Last week, IMO (International Maritime Organization) organized a regional workshop (20-21 March) and meeting (22-23 March) in Kappara, Malta, to promote the development of coordinated action throughout the Mediterranean Sea region to prevent and control marine biological invasions via ships’ ballast water.
Delivered within the framework of the Ballast Water Management (BWM) Strategy for the Mediterranean Sea (2022-2027), 28 government officials (Albania, Croatia, Egypt, France, Greece, Israel, Italy, Lebanon, Libya, Malta, Montenegro, Morocco, Slovenia, Spain, Tunisia and Türkiye) from across the Mediterranean region learnt about actions each country in the region should take to ratify, implement and enforce the International Convention for the Control and Management of Ships’ Ballast Water and Sediments, 2004 (BWM Convention). The Mediterranean BWM Strategy was adopted by the Contracting Parties to the Convention for the Protection of the Marine Environment and the Coastal Region of the Mediterranean (Barcelona Convention).
Key outcomes from the workshop were increased awareness and understanding of the ratification, implementation and enforcement process of the BWM Convention, its compliance monitoring and enforcement elements, as well as a bigger network of trained experts in ballast water management and control.
The Convention, which entered into force in 2017, aims to prevent the spread of harmful aquatic organisms in ships’ ballast water from one region to another. It does so by requiring all ships in international traffic to manage their ballast water and sediments to a certain standard, according to a ship-specific management plan. All ships must also carry a ballast water record book and an international ballast water management certificate.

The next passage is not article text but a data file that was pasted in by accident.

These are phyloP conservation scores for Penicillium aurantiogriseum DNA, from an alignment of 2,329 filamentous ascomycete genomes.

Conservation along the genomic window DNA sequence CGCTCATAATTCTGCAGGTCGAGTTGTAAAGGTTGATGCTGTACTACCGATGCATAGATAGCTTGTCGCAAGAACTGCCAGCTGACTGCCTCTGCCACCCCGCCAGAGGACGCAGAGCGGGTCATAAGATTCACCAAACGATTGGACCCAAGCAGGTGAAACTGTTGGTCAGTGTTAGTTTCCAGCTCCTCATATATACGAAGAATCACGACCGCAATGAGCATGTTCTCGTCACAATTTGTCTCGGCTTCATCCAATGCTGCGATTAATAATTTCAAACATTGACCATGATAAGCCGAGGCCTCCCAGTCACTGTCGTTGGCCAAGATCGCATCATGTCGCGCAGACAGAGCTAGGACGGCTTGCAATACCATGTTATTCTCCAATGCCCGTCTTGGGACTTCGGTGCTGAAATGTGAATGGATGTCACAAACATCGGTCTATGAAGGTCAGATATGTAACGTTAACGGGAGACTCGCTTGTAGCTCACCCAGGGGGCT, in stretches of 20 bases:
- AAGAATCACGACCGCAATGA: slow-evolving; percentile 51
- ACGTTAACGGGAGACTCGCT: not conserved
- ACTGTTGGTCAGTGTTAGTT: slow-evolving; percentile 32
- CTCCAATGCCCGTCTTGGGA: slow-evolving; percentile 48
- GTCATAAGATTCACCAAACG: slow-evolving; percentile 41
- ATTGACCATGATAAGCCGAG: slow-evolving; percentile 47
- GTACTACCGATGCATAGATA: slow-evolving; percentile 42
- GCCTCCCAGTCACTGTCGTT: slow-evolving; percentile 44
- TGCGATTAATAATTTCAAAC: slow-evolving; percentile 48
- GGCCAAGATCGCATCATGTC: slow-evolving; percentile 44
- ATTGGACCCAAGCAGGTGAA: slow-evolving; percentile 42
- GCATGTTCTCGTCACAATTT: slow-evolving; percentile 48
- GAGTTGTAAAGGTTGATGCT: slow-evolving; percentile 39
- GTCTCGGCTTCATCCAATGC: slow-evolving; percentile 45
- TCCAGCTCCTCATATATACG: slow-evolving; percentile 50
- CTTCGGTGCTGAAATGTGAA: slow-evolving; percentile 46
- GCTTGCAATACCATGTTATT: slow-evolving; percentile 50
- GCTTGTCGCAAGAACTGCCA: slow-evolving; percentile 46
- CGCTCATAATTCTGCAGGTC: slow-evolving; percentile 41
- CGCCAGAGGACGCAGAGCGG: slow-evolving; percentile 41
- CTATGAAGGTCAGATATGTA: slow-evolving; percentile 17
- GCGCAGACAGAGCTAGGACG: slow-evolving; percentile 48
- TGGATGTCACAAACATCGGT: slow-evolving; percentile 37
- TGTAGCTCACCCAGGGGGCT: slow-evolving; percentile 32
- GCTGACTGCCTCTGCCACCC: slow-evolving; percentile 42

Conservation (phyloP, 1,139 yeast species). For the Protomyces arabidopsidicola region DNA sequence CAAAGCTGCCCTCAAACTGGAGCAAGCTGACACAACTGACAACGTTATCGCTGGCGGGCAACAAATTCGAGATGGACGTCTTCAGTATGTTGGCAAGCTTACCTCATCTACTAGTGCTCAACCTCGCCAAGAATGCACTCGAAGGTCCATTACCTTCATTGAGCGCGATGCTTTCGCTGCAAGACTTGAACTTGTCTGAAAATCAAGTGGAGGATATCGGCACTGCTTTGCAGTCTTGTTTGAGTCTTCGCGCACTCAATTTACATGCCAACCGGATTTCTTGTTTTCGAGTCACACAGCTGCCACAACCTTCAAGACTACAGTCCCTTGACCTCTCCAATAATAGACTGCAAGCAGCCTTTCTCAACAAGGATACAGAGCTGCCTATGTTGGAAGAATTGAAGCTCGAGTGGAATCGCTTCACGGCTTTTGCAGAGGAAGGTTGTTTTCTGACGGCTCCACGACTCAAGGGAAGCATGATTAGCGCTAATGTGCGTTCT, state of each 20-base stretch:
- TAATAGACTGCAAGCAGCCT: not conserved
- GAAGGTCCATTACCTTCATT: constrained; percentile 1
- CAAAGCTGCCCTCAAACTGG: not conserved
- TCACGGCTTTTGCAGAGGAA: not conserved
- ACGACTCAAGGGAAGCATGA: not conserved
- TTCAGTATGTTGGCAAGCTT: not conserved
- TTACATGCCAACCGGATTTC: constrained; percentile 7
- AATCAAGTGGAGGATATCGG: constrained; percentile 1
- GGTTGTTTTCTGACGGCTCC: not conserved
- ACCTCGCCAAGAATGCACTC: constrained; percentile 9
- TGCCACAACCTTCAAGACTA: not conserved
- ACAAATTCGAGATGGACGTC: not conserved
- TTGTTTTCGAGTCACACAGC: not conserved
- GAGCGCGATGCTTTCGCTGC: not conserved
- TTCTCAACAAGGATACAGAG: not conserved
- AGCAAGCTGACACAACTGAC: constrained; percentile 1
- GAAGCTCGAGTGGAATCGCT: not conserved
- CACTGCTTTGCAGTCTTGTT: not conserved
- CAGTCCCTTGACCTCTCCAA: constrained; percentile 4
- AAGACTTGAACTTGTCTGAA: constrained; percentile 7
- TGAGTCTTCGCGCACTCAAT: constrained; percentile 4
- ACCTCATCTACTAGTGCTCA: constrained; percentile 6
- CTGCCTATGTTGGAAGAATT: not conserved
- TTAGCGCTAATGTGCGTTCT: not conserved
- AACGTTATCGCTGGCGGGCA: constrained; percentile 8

The main focus of the workshop and meeting was a review by the countries present, supported by IMO’s Theofanis Karayannis and Megan Jensen, of the draft harmonized procedures for ballast water management in the Mediterranean region.
Draft regional harmonized procedures for the uniform implementation of the BWM Convention in the Mediterranean Sea region were reviewed. They will be updated to reflect the outcome of discussions in Malta before being submitted to a REMPEC Focal Points meeting due to be held in June. These are procedures which reflect IMO guidelines, namely the BWM Convention, and would be implemented by Contracting Parties to the Barcelona Convention.
Other activities covered an introduction to ballast water management and the BWM Convention; understanding the obligations of Parties under the BWM Convention; compliance monitoring and enforcement for port State control; and risk mitigation.
The workshop was jointly organized and co-financed by IMO, through its Integrated Technical Cooperation Programme (ITCP), and the Regional Marine Pollution Emergency Response Centre for the Mediterranean Sea (REMPEC) within the framework of the United Nations Environment Programme Mediterranean Action Plan (MAP).
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